Canadian Cross-Border Covers and Accountancy Markings, 1819-1857
By: Chip Gliedman

Feb 8 , 2022

Our most recent meeting of the New York Chapter USPCS took place on February 8 via Zoom, with Chip Gliedman speaking on “Canadian Cross-Border Covers and Accountancy Markings, 1819-1857.” While Chip is a recognized expert on 19th century U.S. postal history, he demonstrated his deep knowledge of Canadian Cross-Border mail with a myriad of covers showing many different rates and postal markings. 

Chip noted that the first postal convention dealing with Canadian Cross-Border mail went into effect in 1792.  For much of the first half of the 1800s, Canadians could send such mail postage due, partially prepaid or fully prepaid to the U.S.  However, mail sent from the U.S. could only be prepaid to the Canadian border, will the remaining postage paid by the recipient in Canada.  By the end of the 1850s, postal treaties simplified the rates for both sides.

Chip showed a great many covers that transited from the U.S. to Canada, from Canada to a U.S. city and covers that went from Canada through New York and on to England.  Covers from 1815 showed the 50% increase in postal rates due to the War of 1812. There were also many different handstamps and manuscript markings that showed the breakdown of postal rates between the U.S. and Canada, including the 2 cent “ferriage fee”.  Other handstamps showed both the American and British rate components. One particularly scarce cover reflected a double free frank, from one postmaster to another.  Other covers showed Freight Money rate markings.  Chip also showed several covers with U.S. stamps, including a nice pair of the 5 cent Franklin stamps used in 1849.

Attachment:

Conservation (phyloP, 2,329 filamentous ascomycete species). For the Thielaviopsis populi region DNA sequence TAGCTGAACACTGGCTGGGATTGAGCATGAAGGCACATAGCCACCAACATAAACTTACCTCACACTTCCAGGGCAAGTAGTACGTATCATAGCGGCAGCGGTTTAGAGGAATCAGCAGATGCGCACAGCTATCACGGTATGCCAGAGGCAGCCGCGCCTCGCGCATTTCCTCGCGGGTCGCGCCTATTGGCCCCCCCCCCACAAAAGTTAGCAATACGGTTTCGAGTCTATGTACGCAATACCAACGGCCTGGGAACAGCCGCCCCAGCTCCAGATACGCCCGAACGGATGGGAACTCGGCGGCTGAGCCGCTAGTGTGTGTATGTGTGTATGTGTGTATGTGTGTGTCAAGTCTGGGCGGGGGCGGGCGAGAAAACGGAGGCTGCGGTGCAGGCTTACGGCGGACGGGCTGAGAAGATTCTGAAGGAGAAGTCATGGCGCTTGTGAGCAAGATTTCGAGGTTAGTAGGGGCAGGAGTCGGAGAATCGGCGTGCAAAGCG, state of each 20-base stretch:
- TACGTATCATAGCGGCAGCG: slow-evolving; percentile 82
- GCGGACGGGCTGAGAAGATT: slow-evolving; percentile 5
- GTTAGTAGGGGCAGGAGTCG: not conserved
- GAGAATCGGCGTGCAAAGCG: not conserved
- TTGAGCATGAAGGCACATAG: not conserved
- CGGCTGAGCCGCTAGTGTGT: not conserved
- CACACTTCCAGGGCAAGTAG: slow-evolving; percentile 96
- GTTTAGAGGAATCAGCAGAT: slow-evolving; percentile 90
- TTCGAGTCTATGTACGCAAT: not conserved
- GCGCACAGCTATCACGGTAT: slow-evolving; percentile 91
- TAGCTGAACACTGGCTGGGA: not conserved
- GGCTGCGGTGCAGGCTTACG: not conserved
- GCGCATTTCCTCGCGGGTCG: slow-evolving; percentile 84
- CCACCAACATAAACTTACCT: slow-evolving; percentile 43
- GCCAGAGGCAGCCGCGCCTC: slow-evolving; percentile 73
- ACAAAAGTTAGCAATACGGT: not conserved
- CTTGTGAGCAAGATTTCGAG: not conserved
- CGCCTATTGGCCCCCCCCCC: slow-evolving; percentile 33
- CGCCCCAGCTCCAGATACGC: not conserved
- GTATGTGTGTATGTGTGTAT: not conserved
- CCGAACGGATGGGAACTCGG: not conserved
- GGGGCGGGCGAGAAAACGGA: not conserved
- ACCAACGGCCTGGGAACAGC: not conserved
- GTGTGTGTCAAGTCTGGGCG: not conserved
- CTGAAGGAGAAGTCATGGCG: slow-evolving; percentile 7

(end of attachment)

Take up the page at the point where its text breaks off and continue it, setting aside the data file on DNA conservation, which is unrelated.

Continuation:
During his presentation, Chip mentioned that he found a great deal of helpful information on Canadian Cross-Border rates and postmarks in a particular book that he felt others would benefit from.  The book is titled:   History of Cross Border Communications Between Canada and USA between 1761 – 1875 by Dr. Dorothy Sanderson & Malcolm B. Montgomery.